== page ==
On Oct. 3,, the Payson Unified School District Governing Board held a special meeting to receive updated cost estimates for the two largest projects in the construction bond: Julia Randall Elementary School and Rim Country Middle School. The news was good. Project management firm, Pinnacle One, reported that significant savings had been identified and placed both projects well within the bond limit.
On Sept. 17, Pinnacle One had shared a not-so-optimistic projection with the Board. At that meeting, the first estimates, based on architectural schematic designs, showed a deficit of over $3.5 million. How did the projects' bottom line change so dramatically without changing the scope of the projects? The answer lies in Construction Manager at Risk.
CMAR is a construction delivery method in which a construction manager/general contractor is brought on during the design phase to be part of the design team and to propose a Guaranteed Maximum Price at or toward the end of the design development phase. If the owner accepts the Guaranteed Maximum Price, this contractor will construct the facility.
In this process, the builder and architect work together from the start of the project. The construction management firm, Pinnacle One, hired by PUSD, acts as an expert adviser and advocate as well as a facilitator with the architect and the builder.
Unlike the traditional design, bid, build process, CMAR is dynamic. Up until the point the District is provided a Guaranteed Maximum Price (GMP), value engineering and cost revisions occur on a regular basis. The advantage of this method is that the District knows exactly what is being built and has detailed accounting of all facets of the project, as it moves from schematic design, design development and finally to construction drawings and the GMP.
In the two weeks between board meetings, W.E. O'Neil, the building contractor, both architectural firms and Pinnacle One met to identify savings through value engineering and updated subcontractor estimates.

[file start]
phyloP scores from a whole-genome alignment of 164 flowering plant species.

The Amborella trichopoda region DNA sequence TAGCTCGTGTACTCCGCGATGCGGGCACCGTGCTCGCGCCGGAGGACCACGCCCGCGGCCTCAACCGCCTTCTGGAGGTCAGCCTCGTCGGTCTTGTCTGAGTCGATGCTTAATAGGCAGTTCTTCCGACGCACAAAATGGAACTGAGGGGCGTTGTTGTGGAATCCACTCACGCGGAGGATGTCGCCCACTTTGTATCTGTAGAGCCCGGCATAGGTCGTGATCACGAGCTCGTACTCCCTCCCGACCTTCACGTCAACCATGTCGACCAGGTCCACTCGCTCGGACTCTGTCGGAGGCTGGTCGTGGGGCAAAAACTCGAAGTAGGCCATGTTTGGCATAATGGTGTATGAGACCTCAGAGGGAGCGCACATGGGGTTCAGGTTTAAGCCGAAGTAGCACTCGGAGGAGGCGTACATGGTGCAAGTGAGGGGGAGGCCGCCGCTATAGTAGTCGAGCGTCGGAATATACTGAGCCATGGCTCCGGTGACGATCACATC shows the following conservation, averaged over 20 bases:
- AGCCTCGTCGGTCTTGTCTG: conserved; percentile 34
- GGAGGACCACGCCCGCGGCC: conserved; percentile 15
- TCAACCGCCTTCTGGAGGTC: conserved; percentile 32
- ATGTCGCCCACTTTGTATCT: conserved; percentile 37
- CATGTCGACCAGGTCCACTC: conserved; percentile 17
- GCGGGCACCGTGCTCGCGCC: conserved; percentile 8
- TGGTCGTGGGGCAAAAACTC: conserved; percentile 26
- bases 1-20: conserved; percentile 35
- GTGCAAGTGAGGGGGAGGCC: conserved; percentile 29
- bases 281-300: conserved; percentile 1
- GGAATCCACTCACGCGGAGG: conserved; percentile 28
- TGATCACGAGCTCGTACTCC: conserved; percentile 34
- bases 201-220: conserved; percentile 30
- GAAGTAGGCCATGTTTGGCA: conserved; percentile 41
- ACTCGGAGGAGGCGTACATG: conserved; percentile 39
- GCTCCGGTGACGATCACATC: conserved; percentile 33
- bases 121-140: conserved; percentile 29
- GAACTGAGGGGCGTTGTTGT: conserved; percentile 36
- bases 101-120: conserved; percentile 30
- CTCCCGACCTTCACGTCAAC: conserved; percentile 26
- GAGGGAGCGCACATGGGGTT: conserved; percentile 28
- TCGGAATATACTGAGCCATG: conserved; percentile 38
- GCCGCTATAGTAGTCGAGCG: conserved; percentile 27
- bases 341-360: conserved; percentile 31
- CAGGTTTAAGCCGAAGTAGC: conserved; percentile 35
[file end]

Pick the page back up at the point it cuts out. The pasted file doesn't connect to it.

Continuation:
The net result was nearly $2 million in savings. The Board also authorized the use of architectural, 40-year shingles, in place of metal roofing and consolidation of the Julia Randall gym and cafeteria into one, multipurpose facility. Another $1 million in savings will be realized by making these changes. In consideration of community needs/use, the Board agreed to maintain a regulation-size gym at Julia Randall. The Rim Country Middle School project, with bond interest and anticipated funding from the State School Facilities Board, should also realize cost savings, moving the bottom line for all projects significantly into the black.
As we move forward in the design development phase of the projects, we hope to identify additional savings, ensuring that the community obtains the most for its tax dollars.
The schedule for the projects is on track. Our goal is to have both the new Julia Randall Elementary and the remodel of Rim Country Middle School completed in time for the start of school in August 2009.
Recently, I met with building and planning officials form the Town of Payson to discuss easements for Julia Randall Elementary and our request that the town waive building and impact fees.
Attorneys for the district and the Town are crafting intergovernmental agreements that will go before the Council, tentatively at its first November meeting. I am optimistic that these agreements, which will certainly directly and indirectly benefit the children of Payson, will be ratified.